Much like many business books, this book is full of anecdote’s and stories to help reinforce the habit loop. Early on the book talks about the habit cycle that once formed, is often very difficult to break. It involves a simple three step process that our brain reinforces over time as a way of saving energy in the brain. The author tells about research into rats that displays the difference in brain activity when a rat is first exploring a maze, compared to one that they are are used to navigating which they habitually navigate based on expecting a reward.

The habit loop

Habits save time
Habits are interesting because they save us time, but of course, perils lurk when habits have bad consequences such as drinking, gambling or unhealthy eating (probably one of my worst habits!). Fortunately the author focuses on understanding what things we can do to adapt behaviour.

We cannot stop a habit, only override it with a stronger one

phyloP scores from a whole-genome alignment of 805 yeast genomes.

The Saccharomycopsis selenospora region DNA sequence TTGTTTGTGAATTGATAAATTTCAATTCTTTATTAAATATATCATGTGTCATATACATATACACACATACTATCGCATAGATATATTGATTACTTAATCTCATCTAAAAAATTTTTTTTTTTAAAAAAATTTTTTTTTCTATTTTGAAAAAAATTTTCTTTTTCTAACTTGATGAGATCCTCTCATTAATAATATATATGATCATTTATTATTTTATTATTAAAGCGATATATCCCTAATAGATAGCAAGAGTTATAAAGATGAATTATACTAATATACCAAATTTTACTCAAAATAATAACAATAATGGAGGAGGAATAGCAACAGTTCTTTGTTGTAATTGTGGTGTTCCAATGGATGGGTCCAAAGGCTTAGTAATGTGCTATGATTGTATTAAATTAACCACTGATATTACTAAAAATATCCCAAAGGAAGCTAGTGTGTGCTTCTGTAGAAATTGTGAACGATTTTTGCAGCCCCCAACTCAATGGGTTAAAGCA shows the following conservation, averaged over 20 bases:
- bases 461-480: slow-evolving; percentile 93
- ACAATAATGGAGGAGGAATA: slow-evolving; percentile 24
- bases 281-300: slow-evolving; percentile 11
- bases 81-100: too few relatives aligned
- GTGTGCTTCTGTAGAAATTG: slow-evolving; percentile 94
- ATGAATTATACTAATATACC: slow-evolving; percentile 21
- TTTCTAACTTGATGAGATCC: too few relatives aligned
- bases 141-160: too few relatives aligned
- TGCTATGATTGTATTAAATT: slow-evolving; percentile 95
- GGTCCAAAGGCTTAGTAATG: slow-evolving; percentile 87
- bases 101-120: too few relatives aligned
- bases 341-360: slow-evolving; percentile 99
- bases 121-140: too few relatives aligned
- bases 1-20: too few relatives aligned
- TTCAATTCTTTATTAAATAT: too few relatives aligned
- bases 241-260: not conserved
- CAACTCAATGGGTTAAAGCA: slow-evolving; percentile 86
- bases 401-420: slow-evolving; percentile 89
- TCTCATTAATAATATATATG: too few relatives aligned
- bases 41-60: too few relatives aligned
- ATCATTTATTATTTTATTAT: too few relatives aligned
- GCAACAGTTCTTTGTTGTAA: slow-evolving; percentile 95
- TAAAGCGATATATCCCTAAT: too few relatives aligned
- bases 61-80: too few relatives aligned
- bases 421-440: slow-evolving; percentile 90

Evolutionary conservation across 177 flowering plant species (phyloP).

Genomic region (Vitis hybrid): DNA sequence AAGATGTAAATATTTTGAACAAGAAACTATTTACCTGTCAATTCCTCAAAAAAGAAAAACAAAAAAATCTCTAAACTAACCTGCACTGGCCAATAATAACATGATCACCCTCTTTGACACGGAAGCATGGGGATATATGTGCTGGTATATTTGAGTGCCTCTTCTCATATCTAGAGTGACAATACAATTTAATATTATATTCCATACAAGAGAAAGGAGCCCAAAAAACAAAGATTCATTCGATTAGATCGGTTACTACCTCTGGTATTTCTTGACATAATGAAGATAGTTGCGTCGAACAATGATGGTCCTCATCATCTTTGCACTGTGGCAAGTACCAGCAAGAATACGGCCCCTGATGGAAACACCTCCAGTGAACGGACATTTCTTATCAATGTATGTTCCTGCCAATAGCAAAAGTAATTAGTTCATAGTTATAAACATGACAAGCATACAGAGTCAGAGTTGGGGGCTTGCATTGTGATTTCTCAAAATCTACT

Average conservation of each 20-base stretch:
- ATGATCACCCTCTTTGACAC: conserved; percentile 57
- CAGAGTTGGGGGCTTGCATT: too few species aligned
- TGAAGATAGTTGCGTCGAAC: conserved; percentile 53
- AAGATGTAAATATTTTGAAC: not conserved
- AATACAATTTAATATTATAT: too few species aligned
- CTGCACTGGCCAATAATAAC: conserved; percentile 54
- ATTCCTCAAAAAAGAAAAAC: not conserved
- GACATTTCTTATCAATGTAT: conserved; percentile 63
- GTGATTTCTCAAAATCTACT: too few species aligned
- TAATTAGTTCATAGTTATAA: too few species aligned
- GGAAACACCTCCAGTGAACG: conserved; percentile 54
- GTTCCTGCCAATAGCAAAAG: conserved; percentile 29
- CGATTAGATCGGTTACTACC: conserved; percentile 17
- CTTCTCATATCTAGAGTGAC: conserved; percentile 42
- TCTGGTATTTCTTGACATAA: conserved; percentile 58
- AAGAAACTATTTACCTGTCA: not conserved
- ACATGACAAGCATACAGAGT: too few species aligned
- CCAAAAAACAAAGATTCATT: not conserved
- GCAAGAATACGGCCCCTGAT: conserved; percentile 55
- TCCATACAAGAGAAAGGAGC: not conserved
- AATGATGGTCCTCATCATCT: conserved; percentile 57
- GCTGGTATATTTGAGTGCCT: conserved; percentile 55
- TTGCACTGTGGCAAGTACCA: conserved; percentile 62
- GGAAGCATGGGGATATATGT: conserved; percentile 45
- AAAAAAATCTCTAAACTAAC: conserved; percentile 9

With my understanding, small changes in the environment might not trigger our habits and if we can work out our cues, we might be able to stop the behaviour we want to change. However if we cannot change the trigger (or we cannot identify the trigger), we cannot often stop the habit. We can, however, create a stronger habit that overrides the other habit if we can connect the cue and reward, simply replacing the behaviour with an alternative habit. We do have to be careful though because our underlying habit still exists, and we might still revert to it under times of stress.

The strength of our mind
Another interesting point is the power of our own mind in that for change to stick, we really have to believe it will work. Very similar to the placebo effect cognitive bias, our minds are amazing machines and sometimes the power of willing it to be so makes a big difference to whether or not something works. This is often why some people talk about change only sticking when someone has a crisis because it is at this critical point where a person will fully commit to (and believe) an alternative.

Keystone habits
The book moves on from individual habits to organisational habits and from here, I felt the book explained the emergent behaviour out of a complex system through the lens of habits. For example, they talked about the organisational shift Alcoa went through when Paul O’Neill mandated a focus on fixing safety in their organisational.